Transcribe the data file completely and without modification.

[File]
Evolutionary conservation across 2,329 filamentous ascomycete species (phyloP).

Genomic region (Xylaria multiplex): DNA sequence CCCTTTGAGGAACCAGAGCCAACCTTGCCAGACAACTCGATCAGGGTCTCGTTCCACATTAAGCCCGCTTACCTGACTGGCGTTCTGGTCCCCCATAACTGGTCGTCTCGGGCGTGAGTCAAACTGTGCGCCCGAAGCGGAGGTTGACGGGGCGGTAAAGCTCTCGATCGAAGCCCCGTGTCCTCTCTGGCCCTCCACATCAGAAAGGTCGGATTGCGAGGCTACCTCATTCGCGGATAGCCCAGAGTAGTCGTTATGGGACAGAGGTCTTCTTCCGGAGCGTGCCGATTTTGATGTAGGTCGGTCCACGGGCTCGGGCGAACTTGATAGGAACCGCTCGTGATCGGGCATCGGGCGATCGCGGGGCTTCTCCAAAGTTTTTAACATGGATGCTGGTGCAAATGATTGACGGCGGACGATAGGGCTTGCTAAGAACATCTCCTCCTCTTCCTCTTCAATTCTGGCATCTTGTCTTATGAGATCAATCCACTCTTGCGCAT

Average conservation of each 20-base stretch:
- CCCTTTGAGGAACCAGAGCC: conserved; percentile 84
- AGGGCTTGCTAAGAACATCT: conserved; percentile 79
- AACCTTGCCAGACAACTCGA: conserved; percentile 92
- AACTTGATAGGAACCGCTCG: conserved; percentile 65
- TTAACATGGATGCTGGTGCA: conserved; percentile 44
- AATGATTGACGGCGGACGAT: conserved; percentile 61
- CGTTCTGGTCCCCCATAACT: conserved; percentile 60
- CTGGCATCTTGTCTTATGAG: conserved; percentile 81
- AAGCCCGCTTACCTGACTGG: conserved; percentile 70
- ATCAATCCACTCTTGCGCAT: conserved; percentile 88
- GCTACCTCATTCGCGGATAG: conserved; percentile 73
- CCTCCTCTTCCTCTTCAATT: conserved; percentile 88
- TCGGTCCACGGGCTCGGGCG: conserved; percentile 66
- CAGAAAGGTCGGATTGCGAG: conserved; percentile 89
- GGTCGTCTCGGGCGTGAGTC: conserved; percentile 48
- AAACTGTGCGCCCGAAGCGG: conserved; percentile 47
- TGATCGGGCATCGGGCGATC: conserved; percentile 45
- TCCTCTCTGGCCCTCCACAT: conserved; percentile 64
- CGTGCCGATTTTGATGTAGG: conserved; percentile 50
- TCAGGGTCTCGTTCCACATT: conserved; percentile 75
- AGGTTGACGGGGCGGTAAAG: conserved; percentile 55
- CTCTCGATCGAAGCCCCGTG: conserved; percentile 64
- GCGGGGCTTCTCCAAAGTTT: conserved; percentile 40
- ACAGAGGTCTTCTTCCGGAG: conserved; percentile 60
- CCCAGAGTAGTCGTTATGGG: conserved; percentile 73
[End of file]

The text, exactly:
Evolutionary conservation across 2,329 filamentous ascomycete species (phyloP).

Genomic region (Xylaria multiplex): DNA sequence CCCTTTGAGGAACCAGAGCCAACCTTGCCAGACAACTCGATCAGGGTCTCGTTCCACATTAAGCCCGCTTACCTGACTGGCGTTCTGGTCCCCCATAACTGGTCGTCTCGGGCGTGAGTCAAACTGTGCGCCCGAAGCGGAGGTTGACGGGGCGGTAAAGCTCTCGATCGAAGCCCCGTGTCCTCTCTGGCCCTCCACATCAGAAAGGTCGGATTGCGAGGCTACCTCATTCGCGGATAGCCCAGAGTAGTCGTTATGGGACAGAGGTCTTCTTCCGGAGCGTGCCGATTTTGATGTAGGTCGGTCCACGGGCTCGGGCGAACTTGATAGGAACCGCTCGTGATCGGGCATCGGGCGATCGCGGGGCTTCTCCAAAGTTTTTAACATGGATGCTGGTGCAAATGATTGACGGCGGACGATAGGGCTTGCTAAGAACATCTCCTCCTCTTCCTCTTCAATTCTGGCATCTTGTCTTATGAGATCAATCCACTCTTGCGCAT

Average conservation of each 20-base stretch:
- CCCTTTGAGGAACCAGAGCC: conserved; percentile 84
- AGGGCTTGCTAAGAACATCT: conserved; percentile 79
- AACCTTGCCAGACAACTCGA: conserved; percentile 92
- AACTTGATAGGAACCGCTCG: conserved; percentile 65
- TTAACATGGATGCTGGTGCA: conserved; percentile 44
- AATGATTGACGGCGGACGAT: conserved; percentile 61
- CGTTCTGGTCCCCCATAACT: conserved; percentile 60
- CTGGCATCTTGTCTTATGAG: conserved; percentile 81
- AAGCCCGCTTACCTGACTGG: conserved; percentile 70
- ATCAATCCACTCTTGCGCAT: conserved; percentile 88
- GCTACCTCATTCGCGGATAG: conserved; percentile 73
- CCTCCTCTTCCTCTTCAATT: conserved; percentile 88
- TCGGTCCACGGGCTCGGGCG: conserved; percentile 66
- CAGAAAGGTCGGATTGCGAG: conserved; percentile 89
- GGTCGTCTCGGGCGTGAGTC: conserved; percentile 48
- AAACTGTGCGCCCGAAGCGG: conserved; percentile 47
- TGATCGGGCATCGGGCGATC: conserved; percentile 45
- TCCTCTCTGGCCCTCCACAT: conserved; percentile 64
- CGTGCCGATTTTGATGTAGG: conserved; percentile 50
- TCAGGGTCTCGTTCCACATT: conserved; percentile 75
- AGGTTGACGGGGCGGTAAAG: conserved; percentile 55
- CTCTCGATCGAAGCCCCGTG: conserved; percentile 64
- GCGGGGCTTCTCCAAAGTTT: conserved; percentile 40
- ACAGAGGTCTTCTTCCGGAG: conserved; percentile 60
- CCCAGAGTAGTCGTTATGGG: conserved; percentile 73